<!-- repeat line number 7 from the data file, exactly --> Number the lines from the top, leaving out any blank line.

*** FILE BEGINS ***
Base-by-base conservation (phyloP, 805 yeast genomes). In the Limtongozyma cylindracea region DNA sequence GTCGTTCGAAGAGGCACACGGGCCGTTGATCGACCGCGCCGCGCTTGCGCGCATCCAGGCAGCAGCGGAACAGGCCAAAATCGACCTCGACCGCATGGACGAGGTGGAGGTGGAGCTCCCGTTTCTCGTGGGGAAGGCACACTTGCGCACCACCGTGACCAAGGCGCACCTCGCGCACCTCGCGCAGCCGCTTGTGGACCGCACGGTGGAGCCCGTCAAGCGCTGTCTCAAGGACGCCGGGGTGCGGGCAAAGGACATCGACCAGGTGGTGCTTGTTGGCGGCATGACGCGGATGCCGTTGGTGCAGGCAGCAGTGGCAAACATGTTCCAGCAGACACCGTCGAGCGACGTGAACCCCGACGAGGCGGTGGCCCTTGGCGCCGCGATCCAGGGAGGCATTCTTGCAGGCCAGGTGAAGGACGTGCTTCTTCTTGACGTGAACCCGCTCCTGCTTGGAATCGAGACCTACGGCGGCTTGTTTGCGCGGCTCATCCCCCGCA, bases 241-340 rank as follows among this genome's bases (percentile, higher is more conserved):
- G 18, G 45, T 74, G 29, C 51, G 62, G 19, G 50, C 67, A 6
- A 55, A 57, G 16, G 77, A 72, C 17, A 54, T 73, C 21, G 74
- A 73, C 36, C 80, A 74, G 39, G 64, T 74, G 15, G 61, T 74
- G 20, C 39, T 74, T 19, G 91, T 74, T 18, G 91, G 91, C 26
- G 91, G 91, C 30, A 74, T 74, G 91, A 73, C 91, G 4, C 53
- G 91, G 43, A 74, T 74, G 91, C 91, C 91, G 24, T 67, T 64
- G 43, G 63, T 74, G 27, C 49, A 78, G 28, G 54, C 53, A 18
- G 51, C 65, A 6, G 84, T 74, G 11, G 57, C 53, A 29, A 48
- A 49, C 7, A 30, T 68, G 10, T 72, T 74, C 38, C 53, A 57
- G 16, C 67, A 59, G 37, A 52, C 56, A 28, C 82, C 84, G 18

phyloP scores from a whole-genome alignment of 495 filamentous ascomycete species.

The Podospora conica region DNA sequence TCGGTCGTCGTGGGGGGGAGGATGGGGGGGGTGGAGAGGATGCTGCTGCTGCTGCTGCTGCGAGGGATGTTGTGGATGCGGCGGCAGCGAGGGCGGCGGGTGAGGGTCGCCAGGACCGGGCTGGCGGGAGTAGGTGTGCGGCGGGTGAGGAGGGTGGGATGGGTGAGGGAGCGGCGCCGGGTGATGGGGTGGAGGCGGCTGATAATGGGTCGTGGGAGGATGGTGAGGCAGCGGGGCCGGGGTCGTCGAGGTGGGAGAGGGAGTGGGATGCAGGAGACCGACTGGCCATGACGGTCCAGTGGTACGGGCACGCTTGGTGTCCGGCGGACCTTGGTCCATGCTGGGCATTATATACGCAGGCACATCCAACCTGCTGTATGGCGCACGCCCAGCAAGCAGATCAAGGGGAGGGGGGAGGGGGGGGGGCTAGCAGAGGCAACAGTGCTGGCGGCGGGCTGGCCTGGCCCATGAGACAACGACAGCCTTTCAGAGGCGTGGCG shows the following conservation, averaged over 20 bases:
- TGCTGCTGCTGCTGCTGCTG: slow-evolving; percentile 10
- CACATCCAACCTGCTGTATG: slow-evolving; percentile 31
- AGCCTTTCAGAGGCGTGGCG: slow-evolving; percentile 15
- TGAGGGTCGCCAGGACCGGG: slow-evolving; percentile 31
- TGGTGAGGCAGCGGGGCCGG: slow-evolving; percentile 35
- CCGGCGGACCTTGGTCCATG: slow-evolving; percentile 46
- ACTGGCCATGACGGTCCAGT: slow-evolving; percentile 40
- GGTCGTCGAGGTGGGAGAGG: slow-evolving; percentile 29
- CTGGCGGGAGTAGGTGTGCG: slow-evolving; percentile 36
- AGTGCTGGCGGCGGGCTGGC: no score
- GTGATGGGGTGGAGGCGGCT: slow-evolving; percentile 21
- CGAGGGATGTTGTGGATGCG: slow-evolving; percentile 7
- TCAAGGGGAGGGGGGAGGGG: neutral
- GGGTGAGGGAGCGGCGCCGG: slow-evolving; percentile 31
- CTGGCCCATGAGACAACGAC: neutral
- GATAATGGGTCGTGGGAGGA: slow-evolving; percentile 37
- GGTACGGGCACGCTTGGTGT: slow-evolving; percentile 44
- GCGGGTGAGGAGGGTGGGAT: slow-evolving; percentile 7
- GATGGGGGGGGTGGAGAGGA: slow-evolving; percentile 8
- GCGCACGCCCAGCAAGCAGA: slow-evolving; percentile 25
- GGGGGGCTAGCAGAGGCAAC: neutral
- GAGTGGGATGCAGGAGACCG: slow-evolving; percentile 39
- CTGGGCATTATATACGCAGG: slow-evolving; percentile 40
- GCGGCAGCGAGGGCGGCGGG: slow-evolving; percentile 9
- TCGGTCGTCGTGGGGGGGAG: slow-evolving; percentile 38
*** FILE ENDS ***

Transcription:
- G 91, G 43, A 74, T 74, G 91, C 91, C 91, G 24, T 67, T 64